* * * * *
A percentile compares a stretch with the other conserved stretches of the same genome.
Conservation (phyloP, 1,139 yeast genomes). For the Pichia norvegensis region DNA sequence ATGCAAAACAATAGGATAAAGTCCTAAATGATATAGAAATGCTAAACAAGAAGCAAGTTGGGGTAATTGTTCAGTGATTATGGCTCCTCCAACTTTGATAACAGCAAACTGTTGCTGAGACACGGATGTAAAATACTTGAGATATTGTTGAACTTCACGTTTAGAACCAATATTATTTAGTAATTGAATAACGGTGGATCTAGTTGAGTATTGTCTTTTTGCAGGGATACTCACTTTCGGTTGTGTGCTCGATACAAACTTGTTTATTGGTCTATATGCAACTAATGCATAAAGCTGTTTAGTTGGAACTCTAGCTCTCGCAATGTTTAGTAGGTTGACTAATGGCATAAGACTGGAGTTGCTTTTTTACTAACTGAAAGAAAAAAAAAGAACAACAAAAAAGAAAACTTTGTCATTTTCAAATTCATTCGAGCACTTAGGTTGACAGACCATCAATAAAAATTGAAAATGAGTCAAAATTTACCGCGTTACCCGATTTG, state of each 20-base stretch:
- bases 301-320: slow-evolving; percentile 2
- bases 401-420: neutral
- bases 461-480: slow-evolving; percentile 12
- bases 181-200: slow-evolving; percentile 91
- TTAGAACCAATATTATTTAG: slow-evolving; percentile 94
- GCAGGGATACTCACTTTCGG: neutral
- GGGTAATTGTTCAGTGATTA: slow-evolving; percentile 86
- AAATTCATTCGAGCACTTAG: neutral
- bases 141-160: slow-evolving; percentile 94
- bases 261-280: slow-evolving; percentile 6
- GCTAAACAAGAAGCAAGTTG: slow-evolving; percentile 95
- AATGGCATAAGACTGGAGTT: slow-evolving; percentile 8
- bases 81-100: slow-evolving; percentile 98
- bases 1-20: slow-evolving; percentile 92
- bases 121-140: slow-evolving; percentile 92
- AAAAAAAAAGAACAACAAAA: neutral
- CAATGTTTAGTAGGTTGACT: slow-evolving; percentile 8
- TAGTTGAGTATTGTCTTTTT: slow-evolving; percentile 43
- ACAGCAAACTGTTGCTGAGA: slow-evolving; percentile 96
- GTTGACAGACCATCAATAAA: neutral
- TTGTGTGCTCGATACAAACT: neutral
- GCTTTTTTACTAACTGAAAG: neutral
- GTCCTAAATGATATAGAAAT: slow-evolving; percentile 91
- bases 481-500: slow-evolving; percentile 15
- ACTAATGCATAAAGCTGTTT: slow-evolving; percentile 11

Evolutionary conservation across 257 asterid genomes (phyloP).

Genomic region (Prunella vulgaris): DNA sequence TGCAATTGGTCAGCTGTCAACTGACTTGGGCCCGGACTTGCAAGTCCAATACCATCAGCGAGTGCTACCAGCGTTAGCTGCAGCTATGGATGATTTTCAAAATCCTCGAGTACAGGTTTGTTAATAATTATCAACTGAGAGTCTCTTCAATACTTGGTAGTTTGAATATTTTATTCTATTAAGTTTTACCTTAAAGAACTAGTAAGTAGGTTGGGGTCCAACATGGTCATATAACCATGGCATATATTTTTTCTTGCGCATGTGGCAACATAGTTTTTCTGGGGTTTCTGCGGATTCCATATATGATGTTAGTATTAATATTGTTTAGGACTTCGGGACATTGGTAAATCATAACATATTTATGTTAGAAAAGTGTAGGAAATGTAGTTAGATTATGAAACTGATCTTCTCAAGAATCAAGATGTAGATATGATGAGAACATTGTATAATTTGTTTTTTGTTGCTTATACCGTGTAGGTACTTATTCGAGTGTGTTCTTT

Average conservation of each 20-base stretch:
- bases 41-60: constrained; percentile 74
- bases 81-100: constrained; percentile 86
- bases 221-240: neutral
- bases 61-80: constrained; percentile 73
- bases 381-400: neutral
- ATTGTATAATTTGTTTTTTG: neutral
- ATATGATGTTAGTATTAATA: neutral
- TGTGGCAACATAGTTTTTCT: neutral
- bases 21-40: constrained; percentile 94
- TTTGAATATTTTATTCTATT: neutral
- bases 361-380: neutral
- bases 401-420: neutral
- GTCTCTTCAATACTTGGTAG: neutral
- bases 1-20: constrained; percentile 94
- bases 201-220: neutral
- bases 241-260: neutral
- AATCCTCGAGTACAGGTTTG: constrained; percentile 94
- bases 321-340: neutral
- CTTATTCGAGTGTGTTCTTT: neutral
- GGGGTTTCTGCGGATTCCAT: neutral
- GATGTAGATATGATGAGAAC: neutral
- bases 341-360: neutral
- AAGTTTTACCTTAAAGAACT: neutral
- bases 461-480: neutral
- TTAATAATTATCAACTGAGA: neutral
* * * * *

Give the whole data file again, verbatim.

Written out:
A percentile compares a stretch with the other conserved stretches of the same genome.
Conservation (phyloP, 1,139 yeast genomes). For the Pichia norvegensis region DNA sequence ATGCAAAACAATAGGATAAAGTCCTAAATGATATAGAAATGCTAAACAAGAAGCAAGTTGGGGTAATTGTTCAGTGATTATGGCTCCTCCAACTTTGATAACAGCAAACTGTTGCTGAGACACGGATGTAAAATACTTGAGATATTGTTGAACTTCACGTTTAGAACCAATATTATTTAGTAATTGAATAACGGTGGATCTAGTTGAGTATTGTCTTTTTGCAGGGATACTCACTTTCGGTTGTGTGCTCGATACAAACTTGTTTATTGGTCTATATGCAACTAATGCATAAAGCTGTTTAGTTGGAACTCTAGCTCTCGCAATGTTTAGTAGGTTGACTAATGGCATAAGACTGGAGTTGCTTTTTTACTAACTGAAAGAAAAAAAAAGAACAACAAAAAAGAAAACTTTGTCATTTTCAAATTCATTCGAGCACTTAGGTTGACAGACCATCAATAAAAATTGAAAATGAGTCAAAATTTACCGCGTTACCCGATTTG, state of each 20-base stretch:
- bases 301-320: slow-evolving; percentile 2
- bases 401-420: neutral
- bases 461-480: slow-evolving; percentile 12
- bases 181-200: slow-evolving; percentile 91
- TTAGAACCAATATTATTTAG: slow-evolving; percentile 94
- GCAGGGATACTCACTTTCGG: neutral
- GGGTAATTGTTCAGTGATTA: slow-evolving; percentile 86
- AAATTCATTCGAGCACTTAG: neutral
- bases 141-160: slow-evolving; percentile 94
- bases 261-280: slow-evolving; percentile 6
- GCTAAACAAGAAGCAAGTTG: slow-evolving; percentile 95
- AATGGCATAAGACTGGAGTT: slow-evolving; percentile 8
- bases 81-100: slow-evolving; percentile 98
- bases 1-20: slow-evolving; percentile 92
- bases 121-140: slow-evolving; percentile 92
- AAAAAAAAAGAACAACAAAA: neutral
- CAATGTTTAGTAGGTTGACT: slow-evolving; percentile 8
- TAGTTGAGTATTGTCTTTTT: slow-evolving; percentile 43
- ACAGCAAACTGTTGCTGAGA: slow-evolving; percentile 96
- GTTGACAGACCATCAATAAA: neutral
- TTGTGTGCTCGATACAAACT: neutral
- GCTTTTTTACTAACTGAAAG: neutral
- GTCCTAAATGATATAGAAAT: slow-evolving; percentile 91
- bases 481-500: slow-evolving; percentile 15
- ACTAATGCATAAAGCTGTTT: slow-evolving; percentile 11

Evolutionary conservation across 257 asterid genomes (phyloP).

Genomic region (Prunella vulgaris): DNA sequence TGCAATTGGTCAGCTGTCAACTGACTTGGGCCCGGACTTGCAAGTCCAATACCATCAGCGAGTGCTACCAGCGTTAGCTGCAGCTATGGATGATTTTCAAAATCCTCGAGTACAGGTTTGTTAATAATTATCAACTGAGAGTCTCTTCAATACTTGGTAGTTTGAATATTTTATTCTATTAAGTTTTACCTTAAAGAACTAGTAAGTAGGTTGGGGTCCAACATGGTCATATAACCATGGCATATATTTTTTCTTGCGCATGTGGCAACATAGTTTTTCTGGGGTTTCTGCGGATTCCATATATGATGTTAGTATTAATATTGTTTAGGACTTCGGGACATTGGTAAATCATAACATATTTATGTTAGAAAAGTGTAGGAAATGTAGTTAGATTATGAAACTGATCTTCTCAAGAATCAAGATGTAGATATGATGAGAACATTGTATAATTTGTTTTTTGTTGCTTATACCGTGTAGGTACTTATTCGAGTGTGTTCTTT

Average conservation of each 20-base stretch:
- bases 41-60: constrained; percentile 74
- bases 81-100: constrained; percentile 86
- bases 221-240: neutral
- bases 61-80: constrained; percentile 73
- bases 381-400: neutral
- ATTGTATAATTTGTTTTTTG: neutral
- ATATGATGTTAGTATTAATA: neutral
- TGTGGCAACATAGTTTTTCT: neutral
- bases 21-40: constrained; percentile 94
- TTTGAATATTTTATTCTATT: neutral
- bases 361-380: neutral
- bases 401-420: neutral
- GTCTCTTCAATACTTGGTAG: neutral
- bases 1-20: constrained; percentile 94
- bases 201-220: neutral
- bases 241-260: neutral
- AATCCTCGAGTACAGGTTTG: constrained; percentile 94
- bases 321-340: neutral
- CTTATTCGAGTGTGTTCTTT: neutral
- GGGGTTTCTGCGGATTCCAT: neutral
- GATGTAGATATGATGAGAAC: neutral
- bases 341-360: neutral
- AAGTTTTACCTTAAAGAACT: neutral
- bases 461-480: neutral
- TTAATAATTATCAACTGAGA: neutral